How Does a Mound Septic System Work?

A traditional septic system uses a drain or leach field that filters the effluent that comes from the septic tank before it enters the ground water. However, not all areas can facilitate a drain field, either due to the type of soil or environmental concerns. An alternative to a drain field is a mound system, a filtering element that is created above ground. If you are considering adding a septic system or need to replace a drain field, here is what you need to know about mound septic systems.

Mound System Basics

Mound septic systems work similar to a traditional system but are a bit more complicated. As wastewater or effluent exits the tank, it is sent to a dosing chamber instead of a gravity distribution box. The dosing or pumping chamber regulates how much effluent is allowed to the enter the mound filter to ensure it is not overloaded. The mound is built with a network of pipes that transport wastewater from the dosing chamber. Wastewater filters down through the mound sand, removing contaminants before it reaches the ground surface underneath.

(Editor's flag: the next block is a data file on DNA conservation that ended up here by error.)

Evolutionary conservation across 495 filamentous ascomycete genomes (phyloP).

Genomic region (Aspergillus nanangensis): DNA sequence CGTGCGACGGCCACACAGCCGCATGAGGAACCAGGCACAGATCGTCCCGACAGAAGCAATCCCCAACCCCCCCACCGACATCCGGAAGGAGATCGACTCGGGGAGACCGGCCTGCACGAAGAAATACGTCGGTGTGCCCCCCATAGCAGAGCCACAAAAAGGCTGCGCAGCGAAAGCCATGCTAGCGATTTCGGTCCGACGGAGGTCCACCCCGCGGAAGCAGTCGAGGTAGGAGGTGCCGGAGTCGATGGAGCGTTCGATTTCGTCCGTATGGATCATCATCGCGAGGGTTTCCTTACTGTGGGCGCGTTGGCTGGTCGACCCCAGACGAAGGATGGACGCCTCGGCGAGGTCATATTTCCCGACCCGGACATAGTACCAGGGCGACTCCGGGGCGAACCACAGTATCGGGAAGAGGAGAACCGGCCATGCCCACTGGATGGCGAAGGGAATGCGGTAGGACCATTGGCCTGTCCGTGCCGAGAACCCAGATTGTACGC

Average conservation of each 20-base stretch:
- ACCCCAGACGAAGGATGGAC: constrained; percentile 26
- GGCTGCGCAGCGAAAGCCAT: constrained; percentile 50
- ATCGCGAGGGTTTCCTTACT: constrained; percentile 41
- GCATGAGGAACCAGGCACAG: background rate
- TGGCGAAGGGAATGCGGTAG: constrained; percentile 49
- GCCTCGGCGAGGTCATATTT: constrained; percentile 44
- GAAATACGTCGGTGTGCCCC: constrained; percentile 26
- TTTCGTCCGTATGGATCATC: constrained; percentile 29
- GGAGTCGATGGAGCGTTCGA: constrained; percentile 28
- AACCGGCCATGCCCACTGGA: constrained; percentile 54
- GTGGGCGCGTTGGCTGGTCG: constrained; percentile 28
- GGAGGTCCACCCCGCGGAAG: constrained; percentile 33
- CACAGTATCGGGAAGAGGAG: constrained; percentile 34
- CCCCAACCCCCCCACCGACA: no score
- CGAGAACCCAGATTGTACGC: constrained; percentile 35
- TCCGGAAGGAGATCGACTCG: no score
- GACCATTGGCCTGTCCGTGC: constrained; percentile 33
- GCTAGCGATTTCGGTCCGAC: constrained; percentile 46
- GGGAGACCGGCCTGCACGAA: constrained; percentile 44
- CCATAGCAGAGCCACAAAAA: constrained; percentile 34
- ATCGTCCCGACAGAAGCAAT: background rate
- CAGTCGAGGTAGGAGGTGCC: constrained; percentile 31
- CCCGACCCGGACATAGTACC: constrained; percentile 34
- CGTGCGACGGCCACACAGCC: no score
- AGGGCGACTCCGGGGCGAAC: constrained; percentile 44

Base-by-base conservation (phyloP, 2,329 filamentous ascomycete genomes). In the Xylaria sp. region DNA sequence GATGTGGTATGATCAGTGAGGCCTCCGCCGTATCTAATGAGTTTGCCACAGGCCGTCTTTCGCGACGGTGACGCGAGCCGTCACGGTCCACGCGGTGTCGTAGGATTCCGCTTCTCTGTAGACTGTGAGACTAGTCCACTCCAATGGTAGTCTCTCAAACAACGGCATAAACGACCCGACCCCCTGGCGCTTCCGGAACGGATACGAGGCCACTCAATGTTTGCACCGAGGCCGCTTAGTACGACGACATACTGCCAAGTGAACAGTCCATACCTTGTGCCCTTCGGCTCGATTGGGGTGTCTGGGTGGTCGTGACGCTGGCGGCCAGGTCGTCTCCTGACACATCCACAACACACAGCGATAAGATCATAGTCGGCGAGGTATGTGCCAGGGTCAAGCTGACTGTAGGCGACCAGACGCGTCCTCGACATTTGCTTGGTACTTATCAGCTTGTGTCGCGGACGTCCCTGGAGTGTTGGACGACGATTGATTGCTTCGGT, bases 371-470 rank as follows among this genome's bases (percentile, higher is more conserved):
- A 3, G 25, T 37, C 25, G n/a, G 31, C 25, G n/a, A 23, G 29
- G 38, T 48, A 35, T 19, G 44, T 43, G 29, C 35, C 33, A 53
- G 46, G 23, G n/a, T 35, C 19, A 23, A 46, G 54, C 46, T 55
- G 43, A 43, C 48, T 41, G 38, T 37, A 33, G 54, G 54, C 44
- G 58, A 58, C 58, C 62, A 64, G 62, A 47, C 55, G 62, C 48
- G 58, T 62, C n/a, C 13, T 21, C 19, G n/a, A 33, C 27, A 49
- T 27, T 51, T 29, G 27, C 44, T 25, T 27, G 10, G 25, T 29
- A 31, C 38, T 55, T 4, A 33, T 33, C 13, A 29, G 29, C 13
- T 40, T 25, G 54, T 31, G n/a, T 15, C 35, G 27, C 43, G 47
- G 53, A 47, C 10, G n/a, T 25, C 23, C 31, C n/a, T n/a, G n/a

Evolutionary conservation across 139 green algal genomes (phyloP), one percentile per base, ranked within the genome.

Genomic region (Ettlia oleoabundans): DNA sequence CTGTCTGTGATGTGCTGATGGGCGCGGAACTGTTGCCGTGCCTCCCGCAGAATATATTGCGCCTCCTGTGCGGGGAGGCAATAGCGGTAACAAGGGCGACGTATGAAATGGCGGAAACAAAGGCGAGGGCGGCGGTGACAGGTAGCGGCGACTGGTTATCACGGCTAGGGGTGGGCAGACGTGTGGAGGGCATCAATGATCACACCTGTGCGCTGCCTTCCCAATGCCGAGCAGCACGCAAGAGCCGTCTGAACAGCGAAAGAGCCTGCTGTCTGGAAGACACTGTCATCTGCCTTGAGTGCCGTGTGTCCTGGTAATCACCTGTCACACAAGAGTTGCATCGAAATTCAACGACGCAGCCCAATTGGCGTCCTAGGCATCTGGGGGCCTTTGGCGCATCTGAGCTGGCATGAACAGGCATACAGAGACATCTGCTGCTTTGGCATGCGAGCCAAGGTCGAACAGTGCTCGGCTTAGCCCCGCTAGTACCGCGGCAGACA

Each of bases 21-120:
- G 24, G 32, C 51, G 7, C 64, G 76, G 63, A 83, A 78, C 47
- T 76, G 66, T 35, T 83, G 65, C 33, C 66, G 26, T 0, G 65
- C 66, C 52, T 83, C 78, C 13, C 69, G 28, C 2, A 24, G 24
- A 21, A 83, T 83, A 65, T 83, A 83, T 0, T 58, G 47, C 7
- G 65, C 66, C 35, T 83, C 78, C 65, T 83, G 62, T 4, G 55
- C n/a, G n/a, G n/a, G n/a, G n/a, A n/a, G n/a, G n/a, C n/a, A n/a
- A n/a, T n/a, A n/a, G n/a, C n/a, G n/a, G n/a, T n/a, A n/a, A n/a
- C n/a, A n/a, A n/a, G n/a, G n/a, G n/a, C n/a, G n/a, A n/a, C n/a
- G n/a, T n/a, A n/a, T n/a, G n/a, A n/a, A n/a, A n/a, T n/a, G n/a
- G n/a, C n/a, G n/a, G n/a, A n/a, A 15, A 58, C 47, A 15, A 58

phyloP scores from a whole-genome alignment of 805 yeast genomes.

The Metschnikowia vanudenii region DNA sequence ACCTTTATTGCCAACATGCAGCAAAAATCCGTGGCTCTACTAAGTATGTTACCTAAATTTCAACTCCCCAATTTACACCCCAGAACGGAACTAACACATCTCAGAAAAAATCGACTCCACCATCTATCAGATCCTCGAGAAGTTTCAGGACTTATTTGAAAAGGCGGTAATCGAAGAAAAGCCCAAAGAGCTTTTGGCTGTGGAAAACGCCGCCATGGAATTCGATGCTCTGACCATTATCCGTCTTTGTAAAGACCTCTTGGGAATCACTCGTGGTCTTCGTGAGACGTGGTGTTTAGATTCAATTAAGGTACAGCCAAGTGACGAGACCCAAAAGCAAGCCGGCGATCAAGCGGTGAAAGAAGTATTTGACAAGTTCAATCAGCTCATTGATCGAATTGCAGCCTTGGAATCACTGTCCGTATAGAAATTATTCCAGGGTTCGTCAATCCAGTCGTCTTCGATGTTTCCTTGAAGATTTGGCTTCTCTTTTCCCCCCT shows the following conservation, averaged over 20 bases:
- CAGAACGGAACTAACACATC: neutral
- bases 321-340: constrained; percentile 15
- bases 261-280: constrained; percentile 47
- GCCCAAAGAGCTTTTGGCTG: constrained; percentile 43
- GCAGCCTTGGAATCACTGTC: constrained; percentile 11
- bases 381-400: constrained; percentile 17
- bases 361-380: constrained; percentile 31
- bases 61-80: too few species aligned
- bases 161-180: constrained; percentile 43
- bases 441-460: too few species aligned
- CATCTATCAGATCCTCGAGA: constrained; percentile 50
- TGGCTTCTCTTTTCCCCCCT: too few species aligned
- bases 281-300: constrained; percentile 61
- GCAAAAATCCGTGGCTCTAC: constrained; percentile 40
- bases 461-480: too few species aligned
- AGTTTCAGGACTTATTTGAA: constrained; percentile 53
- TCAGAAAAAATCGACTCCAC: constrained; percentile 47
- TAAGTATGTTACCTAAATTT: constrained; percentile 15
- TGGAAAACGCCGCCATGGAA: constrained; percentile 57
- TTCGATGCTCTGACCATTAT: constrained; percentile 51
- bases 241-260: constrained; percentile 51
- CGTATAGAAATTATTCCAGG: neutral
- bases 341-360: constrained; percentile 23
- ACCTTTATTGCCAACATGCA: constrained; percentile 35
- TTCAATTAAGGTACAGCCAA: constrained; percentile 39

Mound systems offer a way to install a septic system in almost any area, even when a leach or drain field is not possible. They are more expensive to install, but if maintained correctly, they can last for decades. Although they do require a large mound to be in your yard, it can and should be planted with grass or small plants.

If you need to use a mound septic system, it is vital to stay on top of maintenance and use preventive septic care habits. Routine inspections and pumping the tank can help prevent issues that can damage your mound system and protect your investment.

Posted on behalf of:
Septic Service Pro, LLC
Peachtree Street NW
Atlanta, GA 30334
(678) 292-8728

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